Unusually versatile: While the β-carbon thioether linkage in lantibiotics has long been appreciated and is relatively well characterized, a recent publication shows that the unusual sulfur-to-α-carbon thioether crosslinks in subtilosin A are produced by a radical SAM enzyme, AlbA, that contains two [4 Fe-4 S] clusters, thus highlighting the versatility of post-translational modifications in natural product biosynthesis.
[Show abstract][Hide abstract] ABSTRACT: Enzymes in the radical SAM (RS) superfamily catalyze a wide variety of reactions through unique radical chemistry. The characteristic markers of the superfamily include a [4Fe-4S] cluster coordinated to the protein via a cysteine triad motif, typically CX(3)CX(2)C, with the fourth iron coordinated by S-adenosylmethionine (SAM). The SAM serves as a precursor for a 5'-deoxyadenosyl radical, the central intermediate in nearly all RS enzymes studied to date. The SAM-bound [4Fe-4S] cluster is located within a partial or full triosephosphate isomerase (TIM) barrel where the radical chemistry occurs protected from the surroundings. In addition to the TIM barrel and a RS [4Fe-4S] cluster, many members of the superfamily contain additional domains and/or additional Fe-S clusters. Recently characterized superfamily members are providing new examples of the remarkable range of reactions that can be catalyzed, as well as new structural and mechanistic insights into these fascinating reactions.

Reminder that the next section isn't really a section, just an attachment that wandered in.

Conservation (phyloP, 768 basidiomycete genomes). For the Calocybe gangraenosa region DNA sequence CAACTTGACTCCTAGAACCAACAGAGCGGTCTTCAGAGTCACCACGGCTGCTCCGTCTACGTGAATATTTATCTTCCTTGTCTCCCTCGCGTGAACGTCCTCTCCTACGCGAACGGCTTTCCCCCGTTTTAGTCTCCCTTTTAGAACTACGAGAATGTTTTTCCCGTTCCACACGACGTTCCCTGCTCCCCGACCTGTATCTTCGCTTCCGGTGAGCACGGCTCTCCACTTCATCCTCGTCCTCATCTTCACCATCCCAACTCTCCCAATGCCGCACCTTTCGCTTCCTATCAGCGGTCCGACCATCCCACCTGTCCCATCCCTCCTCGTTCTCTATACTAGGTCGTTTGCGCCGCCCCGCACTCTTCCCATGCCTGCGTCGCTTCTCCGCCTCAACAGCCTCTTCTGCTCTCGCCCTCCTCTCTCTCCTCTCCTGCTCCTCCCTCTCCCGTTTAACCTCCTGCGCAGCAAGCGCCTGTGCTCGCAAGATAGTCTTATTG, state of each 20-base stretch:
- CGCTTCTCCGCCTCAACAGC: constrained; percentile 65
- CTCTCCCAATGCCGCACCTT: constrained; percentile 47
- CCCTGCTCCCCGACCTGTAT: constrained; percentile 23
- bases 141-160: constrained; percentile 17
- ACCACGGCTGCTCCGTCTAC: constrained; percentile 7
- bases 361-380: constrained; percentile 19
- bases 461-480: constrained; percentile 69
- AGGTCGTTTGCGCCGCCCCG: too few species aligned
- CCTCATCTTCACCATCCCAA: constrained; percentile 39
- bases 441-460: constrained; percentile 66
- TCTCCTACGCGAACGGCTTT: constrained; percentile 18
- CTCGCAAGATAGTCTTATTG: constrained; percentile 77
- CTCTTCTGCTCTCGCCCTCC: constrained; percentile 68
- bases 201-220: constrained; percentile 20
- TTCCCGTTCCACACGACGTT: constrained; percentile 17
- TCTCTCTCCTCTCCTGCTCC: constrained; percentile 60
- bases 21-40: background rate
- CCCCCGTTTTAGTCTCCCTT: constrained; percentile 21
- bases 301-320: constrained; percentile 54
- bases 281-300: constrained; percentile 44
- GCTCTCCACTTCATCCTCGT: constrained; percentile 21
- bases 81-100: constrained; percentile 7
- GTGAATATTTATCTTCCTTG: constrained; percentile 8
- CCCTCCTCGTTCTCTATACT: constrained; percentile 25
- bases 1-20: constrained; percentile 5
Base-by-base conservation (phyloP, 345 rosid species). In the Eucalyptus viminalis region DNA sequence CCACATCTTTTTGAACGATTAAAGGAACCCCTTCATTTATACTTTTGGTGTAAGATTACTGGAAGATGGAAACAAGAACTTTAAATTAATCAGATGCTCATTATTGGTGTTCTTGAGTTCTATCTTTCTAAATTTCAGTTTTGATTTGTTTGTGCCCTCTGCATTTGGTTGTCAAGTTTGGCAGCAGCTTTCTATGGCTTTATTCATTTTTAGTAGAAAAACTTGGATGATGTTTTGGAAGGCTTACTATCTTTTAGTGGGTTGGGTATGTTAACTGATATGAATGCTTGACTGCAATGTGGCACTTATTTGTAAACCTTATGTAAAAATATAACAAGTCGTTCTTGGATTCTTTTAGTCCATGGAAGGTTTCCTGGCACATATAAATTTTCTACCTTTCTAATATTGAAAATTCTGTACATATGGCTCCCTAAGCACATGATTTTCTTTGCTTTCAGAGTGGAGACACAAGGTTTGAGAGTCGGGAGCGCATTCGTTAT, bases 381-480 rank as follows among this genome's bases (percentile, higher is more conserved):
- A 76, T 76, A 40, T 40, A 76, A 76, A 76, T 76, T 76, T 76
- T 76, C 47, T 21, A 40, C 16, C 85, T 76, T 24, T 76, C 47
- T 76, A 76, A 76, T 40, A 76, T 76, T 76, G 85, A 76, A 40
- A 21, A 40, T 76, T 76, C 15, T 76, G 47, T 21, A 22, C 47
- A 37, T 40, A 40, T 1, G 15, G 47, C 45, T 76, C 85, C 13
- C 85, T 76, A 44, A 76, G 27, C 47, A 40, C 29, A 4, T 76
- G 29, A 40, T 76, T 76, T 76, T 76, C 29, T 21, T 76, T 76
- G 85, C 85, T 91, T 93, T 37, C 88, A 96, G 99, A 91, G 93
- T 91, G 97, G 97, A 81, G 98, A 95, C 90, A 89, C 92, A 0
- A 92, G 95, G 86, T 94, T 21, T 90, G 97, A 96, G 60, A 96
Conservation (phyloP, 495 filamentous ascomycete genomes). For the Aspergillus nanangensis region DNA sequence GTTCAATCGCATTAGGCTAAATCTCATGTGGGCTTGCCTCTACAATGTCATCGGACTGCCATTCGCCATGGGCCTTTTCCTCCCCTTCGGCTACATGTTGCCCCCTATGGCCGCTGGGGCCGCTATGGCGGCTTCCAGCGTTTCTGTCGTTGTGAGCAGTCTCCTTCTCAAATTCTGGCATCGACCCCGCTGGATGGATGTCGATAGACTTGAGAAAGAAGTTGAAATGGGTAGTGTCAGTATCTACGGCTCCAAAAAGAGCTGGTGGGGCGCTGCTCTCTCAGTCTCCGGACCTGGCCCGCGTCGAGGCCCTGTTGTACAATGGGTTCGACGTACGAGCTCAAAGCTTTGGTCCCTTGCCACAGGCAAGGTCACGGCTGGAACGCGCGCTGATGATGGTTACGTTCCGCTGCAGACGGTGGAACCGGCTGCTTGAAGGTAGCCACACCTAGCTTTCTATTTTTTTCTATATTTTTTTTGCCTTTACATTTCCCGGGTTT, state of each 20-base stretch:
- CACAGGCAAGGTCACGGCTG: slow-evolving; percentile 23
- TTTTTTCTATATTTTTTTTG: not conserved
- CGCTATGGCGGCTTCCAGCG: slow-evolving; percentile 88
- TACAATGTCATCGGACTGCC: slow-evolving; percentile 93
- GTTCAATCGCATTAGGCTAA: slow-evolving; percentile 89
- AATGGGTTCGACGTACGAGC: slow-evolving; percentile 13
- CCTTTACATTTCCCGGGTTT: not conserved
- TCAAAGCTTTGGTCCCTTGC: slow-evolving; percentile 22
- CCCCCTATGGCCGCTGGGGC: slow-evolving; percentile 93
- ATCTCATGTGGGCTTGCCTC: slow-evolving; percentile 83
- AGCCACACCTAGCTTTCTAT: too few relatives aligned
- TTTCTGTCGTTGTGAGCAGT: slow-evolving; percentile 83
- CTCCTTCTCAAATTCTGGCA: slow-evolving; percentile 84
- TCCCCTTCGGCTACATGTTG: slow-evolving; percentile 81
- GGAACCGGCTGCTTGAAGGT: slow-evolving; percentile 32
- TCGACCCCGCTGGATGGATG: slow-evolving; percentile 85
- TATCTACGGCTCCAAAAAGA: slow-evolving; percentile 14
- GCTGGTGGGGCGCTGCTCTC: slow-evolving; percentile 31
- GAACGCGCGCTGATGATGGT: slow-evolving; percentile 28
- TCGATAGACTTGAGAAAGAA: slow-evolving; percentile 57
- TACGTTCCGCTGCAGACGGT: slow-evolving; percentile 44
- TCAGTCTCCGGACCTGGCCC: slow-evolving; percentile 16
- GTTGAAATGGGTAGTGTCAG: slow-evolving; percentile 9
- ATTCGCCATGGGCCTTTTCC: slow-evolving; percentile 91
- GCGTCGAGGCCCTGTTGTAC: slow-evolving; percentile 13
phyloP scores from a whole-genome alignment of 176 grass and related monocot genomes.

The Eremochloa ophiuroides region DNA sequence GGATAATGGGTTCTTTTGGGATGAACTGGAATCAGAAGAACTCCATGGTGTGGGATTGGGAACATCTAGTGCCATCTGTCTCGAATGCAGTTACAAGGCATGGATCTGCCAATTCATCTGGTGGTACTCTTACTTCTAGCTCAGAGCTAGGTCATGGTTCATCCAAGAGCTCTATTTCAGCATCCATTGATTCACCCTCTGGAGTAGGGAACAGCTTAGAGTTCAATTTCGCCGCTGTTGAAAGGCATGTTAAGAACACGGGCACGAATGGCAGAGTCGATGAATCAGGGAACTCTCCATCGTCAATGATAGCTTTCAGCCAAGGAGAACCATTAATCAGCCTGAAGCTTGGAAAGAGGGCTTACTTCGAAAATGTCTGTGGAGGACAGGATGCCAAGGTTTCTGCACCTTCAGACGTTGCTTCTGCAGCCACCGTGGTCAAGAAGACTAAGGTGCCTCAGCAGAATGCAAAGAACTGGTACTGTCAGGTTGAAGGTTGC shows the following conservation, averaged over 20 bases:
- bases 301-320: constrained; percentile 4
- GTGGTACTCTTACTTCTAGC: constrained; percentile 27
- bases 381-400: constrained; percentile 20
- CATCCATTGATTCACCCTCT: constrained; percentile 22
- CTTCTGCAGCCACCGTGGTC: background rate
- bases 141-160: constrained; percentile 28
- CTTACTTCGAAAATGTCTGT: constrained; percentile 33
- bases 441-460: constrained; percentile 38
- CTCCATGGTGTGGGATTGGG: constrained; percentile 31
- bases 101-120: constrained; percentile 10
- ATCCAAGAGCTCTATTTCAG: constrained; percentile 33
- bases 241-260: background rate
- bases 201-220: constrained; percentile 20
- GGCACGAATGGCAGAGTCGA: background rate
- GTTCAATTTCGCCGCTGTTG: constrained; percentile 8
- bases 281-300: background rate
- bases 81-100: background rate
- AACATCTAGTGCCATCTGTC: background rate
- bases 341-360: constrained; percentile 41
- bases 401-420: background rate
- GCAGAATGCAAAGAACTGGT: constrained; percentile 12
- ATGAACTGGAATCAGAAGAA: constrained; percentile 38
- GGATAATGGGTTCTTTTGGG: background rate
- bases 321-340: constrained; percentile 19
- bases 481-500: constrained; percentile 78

Current Opinion in Structural Biology 11/2012; 22(6). DOI:10.1016/j.sbi.2012.10.005 · 7.20 Impact Factor
[Show abstract][Hide abstract] ABSTRACT: Enzymes are generally believed to be highly regio- and stereo-selective catalysts that strictly control the reaction coordinates and dominate the final catalytic outcomes. However, recent studies have started to suggest that substrates sometimes play key roles in determining the product selectivity in enzyme catalysis. Here we highlighted several enzymatic reactions in natural product biosynthesis, in which the stereoselectivity is, at least in large part, governed by the intrinsic properties of the substrate rather than enzyme characteristics. Understanding the mechanism of the substrate-controlled stereospecificity may not only expand our knowledge of enzyme catalysis and enzyme evolution, but also guide bio-engineering efforts to produce novel valuable products.
ACS Chemical Biology 04/2015; 10(7). DOI:10.1021/acschembio.5b00104 · 5.33 Impact Factor
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